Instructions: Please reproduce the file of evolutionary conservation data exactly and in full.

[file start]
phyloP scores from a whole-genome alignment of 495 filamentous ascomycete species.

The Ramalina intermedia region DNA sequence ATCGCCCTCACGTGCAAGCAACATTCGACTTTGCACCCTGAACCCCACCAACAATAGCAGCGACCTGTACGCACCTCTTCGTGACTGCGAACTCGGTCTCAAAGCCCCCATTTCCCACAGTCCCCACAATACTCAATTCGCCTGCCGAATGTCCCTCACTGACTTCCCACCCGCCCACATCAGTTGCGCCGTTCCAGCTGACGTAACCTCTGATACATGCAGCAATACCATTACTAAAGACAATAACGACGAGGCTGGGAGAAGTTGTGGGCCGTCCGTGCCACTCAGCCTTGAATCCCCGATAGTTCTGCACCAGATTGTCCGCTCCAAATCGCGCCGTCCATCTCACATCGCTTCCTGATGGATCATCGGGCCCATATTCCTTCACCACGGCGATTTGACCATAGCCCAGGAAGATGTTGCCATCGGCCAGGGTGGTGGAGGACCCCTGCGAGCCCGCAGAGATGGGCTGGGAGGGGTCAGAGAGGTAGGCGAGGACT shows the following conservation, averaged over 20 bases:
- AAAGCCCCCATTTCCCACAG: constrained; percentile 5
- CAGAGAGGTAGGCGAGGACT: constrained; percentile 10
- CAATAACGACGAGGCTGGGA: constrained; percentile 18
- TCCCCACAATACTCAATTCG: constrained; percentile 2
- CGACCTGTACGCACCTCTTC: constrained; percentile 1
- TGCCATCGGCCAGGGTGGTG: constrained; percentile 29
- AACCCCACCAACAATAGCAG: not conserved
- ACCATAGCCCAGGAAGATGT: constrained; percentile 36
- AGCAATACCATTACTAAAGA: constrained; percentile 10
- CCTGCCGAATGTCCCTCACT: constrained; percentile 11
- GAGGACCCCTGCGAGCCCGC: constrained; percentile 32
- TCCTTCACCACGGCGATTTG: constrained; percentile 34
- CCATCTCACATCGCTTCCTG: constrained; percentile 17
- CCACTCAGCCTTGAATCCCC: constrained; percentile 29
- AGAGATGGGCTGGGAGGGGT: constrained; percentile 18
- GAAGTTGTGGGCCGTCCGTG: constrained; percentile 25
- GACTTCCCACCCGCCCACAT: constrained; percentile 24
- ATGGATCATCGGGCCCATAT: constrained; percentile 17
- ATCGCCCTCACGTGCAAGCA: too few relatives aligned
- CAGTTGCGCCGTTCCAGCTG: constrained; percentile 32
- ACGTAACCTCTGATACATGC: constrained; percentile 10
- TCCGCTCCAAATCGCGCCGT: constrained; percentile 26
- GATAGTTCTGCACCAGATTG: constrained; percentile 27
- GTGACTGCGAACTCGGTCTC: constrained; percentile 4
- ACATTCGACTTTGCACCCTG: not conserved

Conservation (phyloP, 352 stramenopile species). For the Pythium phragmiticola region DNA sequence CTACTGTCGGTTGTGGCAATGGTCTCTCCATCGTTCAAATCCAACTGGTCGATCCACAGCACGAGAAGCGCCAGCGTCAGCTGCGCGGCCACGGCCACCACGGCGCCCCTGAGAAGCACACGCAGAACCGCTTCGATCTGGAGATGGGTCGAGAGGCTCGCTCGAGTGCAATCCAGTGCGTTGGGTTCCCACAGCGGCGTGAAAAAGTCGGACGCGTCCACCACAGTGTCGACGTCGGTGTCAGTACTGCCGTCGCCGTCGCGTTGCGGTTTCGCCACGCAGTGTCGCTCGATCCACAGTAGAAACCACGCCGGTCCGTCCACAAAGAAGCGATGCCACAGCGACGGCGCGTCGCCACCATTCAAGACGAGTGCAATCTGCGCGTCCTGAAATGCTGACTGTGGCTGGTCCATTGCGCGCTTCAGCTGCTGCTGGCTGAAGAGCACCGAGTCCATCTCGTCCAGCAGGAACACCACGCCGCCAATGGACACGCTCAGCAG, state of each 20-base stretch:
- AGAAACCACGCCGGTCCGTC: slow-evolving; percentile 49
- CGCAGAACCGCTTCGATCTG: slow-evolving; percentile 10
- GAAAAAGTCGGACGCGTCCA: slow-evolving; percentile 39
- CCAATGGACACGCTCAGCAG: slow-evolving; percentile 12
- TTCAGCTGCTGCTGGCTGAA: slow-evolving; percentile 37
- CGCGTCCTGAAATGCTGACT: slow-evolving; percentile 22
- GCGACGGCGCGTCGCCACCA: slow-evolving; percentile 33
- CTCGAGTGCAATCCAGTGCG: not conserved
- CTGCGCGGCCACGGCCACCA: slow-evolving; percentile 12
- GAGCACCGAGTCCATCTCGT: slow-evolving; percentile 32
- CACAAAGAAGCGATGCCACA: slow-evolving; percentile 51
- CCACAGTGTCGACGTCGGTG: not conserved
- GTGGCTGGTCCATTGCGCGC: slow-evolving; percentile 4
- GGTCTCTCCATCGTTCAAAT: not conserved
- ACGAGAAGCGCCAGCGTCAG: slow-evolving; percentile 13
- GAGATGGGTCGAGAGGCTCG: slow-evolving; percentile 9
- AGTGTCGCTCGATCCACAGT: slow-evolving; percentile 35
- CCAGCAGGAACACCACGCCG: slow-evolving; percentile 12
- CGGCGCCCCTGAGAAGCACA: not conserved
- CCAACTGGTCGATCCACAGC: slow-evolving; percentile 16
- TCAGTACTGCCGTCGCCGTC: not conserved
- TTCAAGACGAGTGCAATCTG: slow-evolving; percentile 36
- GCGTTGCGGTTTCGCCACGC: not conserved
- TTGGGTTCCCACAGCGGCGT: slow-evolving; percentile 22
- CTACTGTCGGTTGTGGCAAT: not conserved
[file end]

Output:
phyloP scores from a whole-genome alignment of 495 filamentous ascomycete species.

The Ramalina intermedia region DNA sequence ATCGCCCTCACGTGCAAGCAACATTCGACTTTGCACCCTGAACCCCACCAACAATAGCAGCGACCTGTACGCACCTCTTCGTGACTGCGAACTCGGTCTCAAAGCCCCCATTTCCCACAGTCCCCACAATACTCAATTCGCCTGCCGAATGTCCCTCACTGACTTCCCACCCGCCCACATCAGTTGCGCCGTTCCAGCTGACGTAACCTCTGATACATGCAGCAATACCATTACTAAAGACAATAACGACGAGGCTGGGAGAAGTTGTGGGCCGTCCGTGCCACTCAGCCTTGAATCCCCGATAGTTCTGCACCAGATTGTCCGCTCCAAATCGCGCCGTCCATCTCACATCGCTTCCTGATGGATCATCGGGCCCATATTCCTTCACCACGGCGATTTGACCATAGCCCAGGAAGATGTTGCCATCGGCCAGGGTGGTGGAGGACCCCTGCGAGCCCGCAGAGATGGGCTGGGAGGGGTCAGAGAGGTAGGCGAGGACT shows the following conservation, averaged over 20 bases:
- AAAGCCCCCATTTCCCACAG: constrained; percentile 5
- CAGAGAGGTAGGCGAGGACT: constrained; percentile 10
- CAATAACGACGAGGCTGGGA: constrained; percentile 18
- TCCCCACAATACTCAATTCG: constrained; percentile 2
- CGACCTGTACGCACCTCTTC: constrained; percentile 1
- TGCCATCGGCCAGGGTGGTG: constrained; percentile 29
- AACCCCACCAACAATAGCAG: not conserved
- ACCATAGCCCAGGAAGATGT: constrained; percentile 36
- AGCAATACCATTACTAAAGA: constrained; percentile 10
- CCTGCCGAATGTCCCTCACT: constrained; percentile 11
- GAGGACCCCTGCGAGCCCGC: constrained; percentile 32
- TCCTTCACCACGGCGATTTG: constrained; percentile 34
- CCATCTCACATCGCTTCCTG: constrained; percentile 17
- CCACTCAGCCTTGAATCCCC: constrained; percentile 29
- AGAGATGGGCTGGGAGGGGT: constrained; percentile 18
- GAAGTTGTGGGCCGTCCGTG: constrained; percentile 25
- GACTTCCCACCCGCCCACAT: constrained; percentile 24
- ATGGATCATCGGGCCCATAT: constrained; percentile 17
- ATCGCCCTCACGTGCAAGCA: too few relatives aligned
- CAGTTGCGCCGTTCCAGCTG: constrained; percentile 32
- ACGTAACCTCTGATACATGC: constrained; percentile 10
- TCCGCTCCAAATCGCGCCGT: constrained; percentile 26
- GATAGTTCTGCACCAGATTG: constrained; percentile 27
- GTGACTGCGAACTCGGTCTC: constrained; percentile 4
- ACATTCGACTTTGCACCCTG: not conserved

Conservation (phyloP, 352 stramenopile species). For the Pythium phragmiticola region DNA sequence CTACTGTCGGTTGTGGCAATGGTCTCTCCATCGTTCAAATCCAACTGGTCGATCCACAGCACGAGAAGCGCCAGCGTCAGCTGCGCGGCCACGGCCACCACGGCGCCCCTGAGAAGCACACGCAGAACCGCTTCGATCTGGAGATGGGTCGAGAGGCTCGCTCGAGTGCAATCCAGTGCGTTGGGTTCCCACAGCGGCGTGAAAAAGTCGGACGCGTCCACCACAGTGTCGACGTCGGTGTCAGTACTGCCGTCGCCGTCGCGTTGCGGTTTCGCCACGCAGTGTCGCTCGATCCACAGTAGAAACCACGCCGGTCCGTCCACAAAGAAGCGATGCCACAGCGACGGCGCGTCGCCACCATTCAAGACGAGTGCAATCTGCGCGTCCTGAAATGCTGACTGTGGCTGGTCCATTGCGCGCTTCAGCTGCTGCTGGCTGAAGAGCACCGAGTCCATCTCGTCCAGCAGGAACACCACGCCGCCAATGGACACGCTCAGCAG, state of each 20-base stretch:
- AGAAACCACGCCGGTCCGTC: slow-evolving; percentile 49
- CGCAGAACCGCTTCGATCTG: slow-evolving; percentile 10
- GAAAAAGTCGGACGCGTCCA: slow-evolving; percentile 39
- CCAATGGACACGCTCAGCAG: slow-evolving; percentile 12
- TTCAGCTGCTGCTGGCTGAA: slow-evolving; percentile 37
- CGCGTCCTGAAATGCTGACT: slow-evolving; percentile 22
- GCGACGGCGCGTCGCCACCA: slow-evolving; percentile 33
- CTCGAGTGCAATCCAGTGCG: not conserved
- CTGCGCGGCCACGGCCACCA: slow-evolving; percentile 12
- GAGCACCGAGTCCATCTCGT: slow-evolving; percentile 32
- CACAAAGAAGCGATGCCACA: slow-evolving; percentile 51
- CCACAGTGTCGACGTCGGTG: not conserved
- GTGGCTGGTCCATTGCGCGC: slow-evolving; percentile 4
- GGTCTCTCCATCGTTCAAAT: not conserved
- ACGAGAAGCGCCAGCGTCAG: slow-evolving; percentile 13
- GAGATGGGTCGAGAGGCTCG: slow-evolving; percentile 9
- AGTGTCGCTCGATCCACAGT: slow-evolving; percentile 35
- CCAGCAGGAACACCACGCCG: slow-evolving; percentile 12
- CGGCGCCCCTGAGAAGCACA: not conserved
- CCAACTGGTCGATCCACAGC: slow-evolving; percentile 16
- TCAGTACTGCCGTCGCCGTC: not conserved
- TTCAAGACGAGTGCAATCTG: slow-evolving; percentile 36
- GCGTTGCGGTTTCGCCACGC: not conserved
- TTGGGTTCCCACAGCGGCGT: slow-evolving; percentile 22
- CTACTGTCGGTTGTGGCAAT: not conserved